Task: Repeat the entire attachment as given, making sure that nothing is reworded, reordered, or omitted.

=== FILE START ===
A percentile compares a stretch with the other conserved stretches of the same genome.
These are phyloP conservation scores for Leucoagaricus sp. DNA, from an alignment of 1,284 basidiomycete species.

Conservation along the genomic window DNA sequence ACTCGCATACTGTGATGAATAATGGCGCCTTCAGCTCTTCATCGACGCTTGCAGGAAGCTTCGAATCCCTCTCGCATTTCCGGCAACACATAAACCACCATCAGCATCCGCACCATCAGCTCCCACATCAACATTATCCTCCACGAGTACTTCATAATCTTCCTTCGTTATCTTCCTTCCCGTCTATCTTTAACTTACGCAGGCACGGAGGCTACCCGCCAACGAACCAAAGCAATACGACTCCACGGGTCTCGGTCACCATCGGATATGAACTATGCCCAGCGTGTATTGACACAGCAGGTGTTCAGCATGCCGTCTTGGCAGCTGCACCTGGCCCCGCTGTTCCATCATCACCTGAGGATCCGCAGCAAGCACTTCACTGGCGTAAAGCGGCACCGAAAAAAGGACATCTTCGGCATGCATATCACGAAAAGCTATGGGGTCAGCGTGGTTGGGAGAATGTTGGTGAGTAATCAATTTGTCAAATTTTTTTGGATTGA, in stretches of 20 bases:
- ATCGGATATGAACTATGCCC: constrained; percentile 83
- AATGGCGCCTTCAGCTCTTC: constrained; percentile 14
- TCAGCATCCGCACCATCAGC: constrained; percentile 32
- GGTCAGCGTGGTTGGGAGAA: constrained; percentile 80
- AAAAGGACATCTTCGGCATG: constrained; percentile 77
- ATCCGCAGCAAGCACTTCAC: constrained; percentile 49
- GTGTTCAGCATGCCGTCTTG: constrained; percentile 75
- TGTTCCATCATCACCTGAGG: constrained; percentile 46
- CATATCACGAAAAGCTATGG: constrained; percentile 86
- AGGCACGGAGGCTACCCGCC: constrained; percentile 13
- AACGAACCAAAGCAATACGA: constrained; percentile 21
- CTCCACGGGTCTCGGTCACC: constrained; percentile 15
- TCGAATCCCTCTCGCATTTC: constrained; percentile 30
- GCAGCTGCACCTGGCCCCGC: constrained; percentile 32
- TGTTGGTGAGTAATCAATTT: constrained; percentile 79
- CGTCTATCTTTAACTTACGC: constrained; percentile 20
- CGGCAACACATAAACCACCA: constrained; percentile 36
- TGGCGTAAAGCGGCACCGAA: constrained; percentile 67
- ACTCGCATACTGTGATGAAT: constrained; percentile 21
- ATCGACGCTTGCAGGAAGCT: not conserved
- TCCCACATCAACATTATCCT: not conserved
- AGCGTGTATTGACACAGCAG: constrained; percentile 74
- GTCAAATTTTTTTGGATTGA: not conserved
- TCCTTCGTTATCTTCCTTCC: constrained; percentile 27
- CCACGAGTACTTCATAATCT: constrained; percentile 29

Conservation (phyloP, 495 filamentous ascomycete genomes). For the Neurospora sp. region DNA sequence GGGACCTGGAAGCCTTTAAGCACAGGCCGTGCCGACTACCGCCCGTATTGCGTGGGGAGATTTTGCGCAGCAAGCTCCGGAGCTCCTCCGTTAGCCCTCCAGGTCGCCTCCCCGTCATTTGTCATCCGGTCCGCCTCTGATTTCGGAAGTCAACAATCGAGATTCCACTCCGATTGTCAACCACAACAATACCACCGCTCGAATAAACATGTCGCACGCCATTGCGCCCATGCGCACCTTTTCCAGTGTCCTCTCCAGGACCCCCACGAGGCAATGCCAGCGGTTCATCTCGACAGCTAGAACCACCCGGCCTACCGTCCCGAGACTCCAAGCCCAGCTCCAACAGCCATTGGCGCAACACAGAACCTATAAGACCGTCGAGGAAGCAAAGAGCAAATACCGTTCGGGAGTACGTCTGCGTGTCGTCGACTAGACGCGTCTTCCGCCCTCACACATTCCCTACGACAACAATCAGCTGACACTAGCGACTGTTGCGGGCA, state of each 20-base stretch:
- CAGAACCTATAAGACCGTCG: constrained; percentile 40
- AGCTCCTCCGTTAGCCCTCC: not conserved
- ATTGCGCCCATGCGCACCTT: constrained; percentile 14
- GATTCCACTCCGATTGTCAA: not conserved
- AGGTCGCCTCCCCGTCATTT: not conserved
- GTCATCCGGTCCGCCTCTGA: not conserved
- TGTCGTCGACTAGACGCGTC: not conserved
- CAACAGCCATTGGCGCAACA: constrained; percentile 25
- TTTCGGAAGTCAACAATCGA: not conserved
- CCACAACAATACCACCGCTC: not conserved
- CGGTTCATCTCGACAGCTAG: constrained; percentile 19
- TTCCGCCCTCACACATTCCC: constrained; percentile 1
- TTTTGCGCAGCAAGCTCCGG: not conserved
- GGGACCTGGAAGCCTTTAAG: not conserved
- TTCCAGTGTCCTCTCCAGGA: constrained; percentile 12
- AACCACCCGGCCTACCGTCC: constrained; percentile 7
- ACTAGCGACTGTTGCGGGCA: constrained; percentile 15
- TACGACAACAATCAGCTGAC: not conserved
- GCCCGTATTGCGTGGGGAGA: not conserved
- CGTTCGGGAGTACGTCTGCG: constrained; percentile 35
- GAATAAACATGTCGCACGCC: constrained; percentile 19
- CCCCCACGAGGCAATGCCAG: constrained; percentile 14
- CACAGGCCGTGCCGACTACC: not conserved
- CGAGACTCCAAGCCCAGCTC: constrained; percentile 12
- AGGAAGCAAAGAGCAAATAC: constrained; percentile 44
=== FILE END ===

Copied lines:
A percentile compares a stretch with the other conserved stretches of the same genome.
These are phyloP conservation scores for Leucoagaricus sp. DNA, from an alignment of 1,284 basidiomycete species.

Conservation along the genomic window DNA sequence ACTCGCATACTGTGATGAATAATGGCGCCTTCAGCTCTTCATCGACGCTTGCAGGAAGCTTCGAATCCCTCTCGCATTTCCGGCAACACATAAACCACCATCAGCATCCGCACCATCAGCTCCCACATCAACATTATCCTCCACGAGTACTTCATAATCTTCCTTCGTTATCTTCCTTCCCGTCTATCTTTAACTTACGCAGGCACGGAGGCTACCCGCCAACGAACCAAAGCAATACGACTCCACGGGTCTCGGTCACCATCGGATATGAACTATGCCCAGCGTGTATTGACACAGCAGGTGTTCAGCATGCCGTCTTGGCAGCTGCACCTGGCCCCGCTGTTCCATCATCACCTGAGGATCCGCAGCAAGCACTTCACTGGCGTAAAGCGGCACCGAAAAAAGGACATCTTCGGCATGCATATCACGAAAAGCTATGGGGTCAGCGTGGTTGGGAGAATGTTGGTGAGTAATCAATTTGTCAAATTTTTTTGGATTGA, in stretches of 20 bases:
- ATCGGATATGAACTATGCCC: constrained; percentile 83
- AATGGCGCCTTCAGCTCTTC: constrained; percentile 14
- TCAGCATCCGCACCATCAGC: constrained; percentile 32
- GGTCAGCGTGGTTGGGAGAA: constrained; percentile 80
- AAAAGGACATCTTCGGCATG: constrained; percentile 77
- ATCCGCAGCAAGCACTTCAC: constrained; percentile 49
- GTGTTCAGCATGCCGTCTTG: constrained; percentile 75
- TGTTCCATCATCACCTGAGG: constrained; percentile 46
- CATATCACGAAAAGCTATGG: constrained; percentile 86
- AGGCACGGAGGCTACCCGCC: constrained; percentile 13
- AACGAACCAAAGCAATACGA: constrained; percentile 21
- CTCCACGGGTCTCGGTCACC: constrained; percentile 15
- TCGAATCCCTCTCGCATTTC: constrained; percentile 30
- GCAGCTGCACCTGGCCCCGC: constrained; percentile 32
- TGTTGGTGAGTAATCAATTT: constrained; percentile 79
- CGTCTATCTTTAACTTACGC: constrained; percentile 20
- CGGCAACACATAAACCACCA: constrained; percentile 36
- TGGCGTAAAGCGGCACCGAA: constrained; percentile 67
- ACTCGCATACTGTGATGAAT: constrained; percentile 21
- ATCGACGCTTGCAGGAAGCT: not conserved
- TCCCACATCAACATTATCCT: not conserved
- AGCGTGTATTGACACAGCAG: constrained; percentile 74
- GTCAAATTTTTTTGGATTGA: not conserved
- TCCTTCGTTATCTTCCTTCC: constrained; percentile 27
- CCACGAGTACTTCATAATCT: constrained; percentile 29

Conservation (phyloP, 495 filamentous ascomycete genomes). For the Neurospora sp. region DNA sequence GGGACCTGGAAGCCTTTAAGCACAGGCCGTGCCGACTACCGCCCGTATTGCGTGGGGAGATTTTGCGCAGCAAGCTCCGGAGCTCCTCCGTTAGCCCTCCAGGTCGCCTCCCCGTCATTTGTCATCCGGTCCGCCTCTGATTTCGGAAGTCAACAATCGAGATTCCACTCCGATTGTCAACCACAACAATACCACCGCTCGAATAAACATGTCGCACGCCATTGCGCCCATGCGCACCTTTTCCAGTGTCCTCTCCAGGACCCCCACGAGGCAATGCCAGCGGTTCATCTCGACAGCTAGAACCACCCGGCCTACCGTCCCGAGACTCCAAGCCCAGCTCCAACAGCCATTGGCGCAACACAGAACCTATAAGACCGTCGAGGAAGCAAAGAGCAAATACCGTTCGGGAGTACGTCTGCGTGTCGTCGACTAGACGCGTCTTCCGCCCTCACACATTCCCTACGACAACAATCAGCTGACACTAGCGACTGTTGCGGGCA, state of each 20-base stretch:
- CAGAACCTATAAGACCGTCG: constrained; percentile 40
- AGCTCCTCCGTTAGCCCTCC: not conserved
- ATTGCGCCCATGCGCACCTT: constrained; percentile 14
- GATTCCACTCCGATTGTCAA: not conserved
- AGGTCGCCTCCCCGTCATTT: not conserved
- GTCATCCGGTCCGCCTCTGA: not conserved
- TGTCGTCGACTAGACGCGTC: not conserved
- CAACAGCCATTGGCGCAACA: constrained; percentile 25
- TTTCGGAAGTCAACAATCGA: not conserved
- CCACAACAATACCACCGCTC: not conserved
- CGGTTCATCTCGACAGCTAG: constrained; percentile 19
- TTCCGCCCTCACACATTCCC: constrained; percentile 1
- TTTTGCGCAGCAAGCTCCGG: not conserved
- GGGACCTGGAAGCCTTTAAG: not conserved
- TTCCAGTGTCCTCTCCAGGA: constrained; percentile 12
- AACCACCCGGCCTACCGTCC: constrained; percentile 7
- ACTAGCGACTGTTGCGGGCA: constrained; percentile 15
- TACGACAACAATCAGCTGAC: not conserved
- GCCCGTATTGCGTGGGGAGA: not conserved
- CGTTCGGGAGTACGTCTGCG: constrained; percentile 35
- GAATAAACATGTCGCACGCC: constrained; percentile 19
- CCCCCACGAGGCAATGCCAG: constrained; percentile 14
- CACAGGCCGTGCCGACTACC: not conserved
- CGAGACTCCAAGCCCAGCTC: constrained; percentile 12
- AGGAAGCAAAGAGCAAATAC: constrained; percentile 44